Victims of child sex abuse expected to launch wave of lawsuits in New York
NEW YORK (Reuters) - More than a thousand people are expected to file civil lawsuits in New York courts beginning on Wednesday over sexual abuse they say they suffered as children during a special one-year window for state suits over decades-old allegations.
New York courts have assigned 45 judges to handle cases under the Child Victims Act passed earlier this year. The law scraps, for one year, the statute of limitations that had barred older complaints and critics said was too restrictive. The law also put in place longer periods for criminal prosecutions and civil actions going forward.
Twelve of the judges assigned to the cases will be in New York City. The court system has provided training for judges and implemented rules to speed up the resolution of the lawsuits, which may result in money awards to victims.
"The revived Child Victims Act cases are critically important cases, raising numerous challenging legal issues, that must be adjudicated as consistently and expeditiously as possible," Chief Administrative Judge Lawrence Marks said in a statement.
One law firm, Weitz & Luxenberg, said it would be filing 400 lawsuits just in New York City, with plaintiffs ranging from teenagers to people in their 90s.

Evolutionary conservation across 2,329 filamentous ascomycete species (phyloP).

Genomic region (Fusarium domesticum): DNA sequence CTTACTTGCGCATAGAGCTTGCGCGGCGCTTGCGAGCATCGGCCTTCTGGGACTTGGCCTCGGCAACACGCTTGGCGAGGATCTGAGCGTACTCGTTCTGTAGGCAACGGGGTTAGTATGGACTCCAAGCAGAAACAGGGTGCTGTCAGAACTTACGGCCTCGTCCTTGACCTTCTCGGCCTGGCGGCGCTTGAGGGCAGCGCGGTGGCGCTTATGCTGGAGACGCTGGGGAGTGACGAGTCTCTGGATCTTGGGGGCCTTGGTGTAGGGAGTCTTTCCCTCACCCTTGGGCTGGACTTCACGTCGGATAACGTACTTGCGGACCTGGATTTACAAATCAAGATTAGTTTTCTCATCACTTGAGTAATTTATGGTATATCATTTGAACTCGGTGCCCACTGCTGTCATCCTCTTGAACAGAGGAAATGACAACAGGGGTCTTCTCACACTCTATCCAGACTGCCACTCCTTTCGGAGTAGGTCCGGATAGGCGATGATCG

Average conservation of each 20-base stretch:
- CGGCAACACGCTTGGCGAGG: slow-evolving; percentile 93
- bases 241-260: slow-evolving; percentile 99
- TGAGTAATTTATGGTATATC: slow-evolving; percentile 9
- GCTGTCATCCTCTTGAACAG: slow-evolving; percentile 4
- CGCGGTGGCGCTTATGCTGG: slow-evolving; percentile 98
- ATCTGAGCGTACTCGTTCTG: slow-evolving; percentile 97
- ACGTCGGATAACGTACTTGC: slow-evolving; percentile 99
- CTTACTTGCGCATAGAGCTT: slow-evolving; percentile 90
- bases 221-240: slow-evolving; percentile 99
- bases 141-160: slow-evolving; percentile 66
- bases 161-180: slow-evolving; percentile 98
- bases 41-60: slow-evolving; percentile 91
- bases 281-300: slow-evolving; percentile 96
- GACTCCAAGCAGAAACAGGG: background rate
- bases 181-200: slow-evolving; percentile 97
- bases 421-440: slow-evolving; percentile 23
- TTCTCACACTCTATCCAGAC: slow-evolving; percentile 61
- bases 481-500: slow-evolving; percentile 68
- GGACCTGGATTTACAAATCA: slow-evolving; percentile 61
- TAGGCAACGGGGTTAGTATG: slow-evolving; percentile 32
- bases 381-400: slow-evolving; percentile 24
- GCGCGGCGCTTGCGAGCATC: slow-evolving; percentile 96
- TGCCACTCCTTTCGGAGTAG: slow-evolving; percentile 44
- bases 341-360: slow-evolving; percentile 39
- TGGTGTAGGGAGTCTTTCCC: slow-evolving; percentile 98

A separate group of law firms, including Seeger Weiss, said it would be representing at least 170 plaintiffs across the state, many with complaints against the Roman Catholic Church.
"The institutions and the schools that have been covering this up for decades, it's over; it's now," Jonathan Sedgh, a lawyer at Weitz, said at a news conference in Manhattan on Tuesday. "Now we have the chance to bring them to justice."
His firm said more than 400 cases will be filed in the coming weeks against churches, schools, hospitals and other institutions across New York City. Statewide, the firm said it is representing more than 1,200 people who say they were sexually abused as children.
Sedgh said the defendants would include plaintiffs' relatives and neighbors, as well as members of the clergy.
Veronika Bakhrakh, 38, said she was repeatedly sexually abused by her former violin teacher, Ilya Lehman, when she was 10 years old. Her mother transferred her from the school and Bakhrakh put it behind her.
But earlier this year, she found out about Child Victims Act on social media and decided to contact the Weitz law firm.
"Only when you're an adult, you realize you should have said something, you should have stepped up, but you couldn’t," said Bakhrakh, a child psychologist.
Lehman, a once-renowned Manhattan music teacher, admitted to molesting a 9-year-old girl as a part of a plea deal in 2014. He served two years in state prison but has since been released.
The Boy Scouts of America and the Catholic Church in particular have braced themselves for litigation made possible by the relaxing of New York's statute of limitations, which had previously been among the most stringent in the country.
After the law was signed, both organizations encouraged victims to come forward, and law firms have run advertisements encouraging the same.
(Writing by Jonathan Allen; Editing by Scott Malone, Bernadette Baum and Cynthia Osterman)
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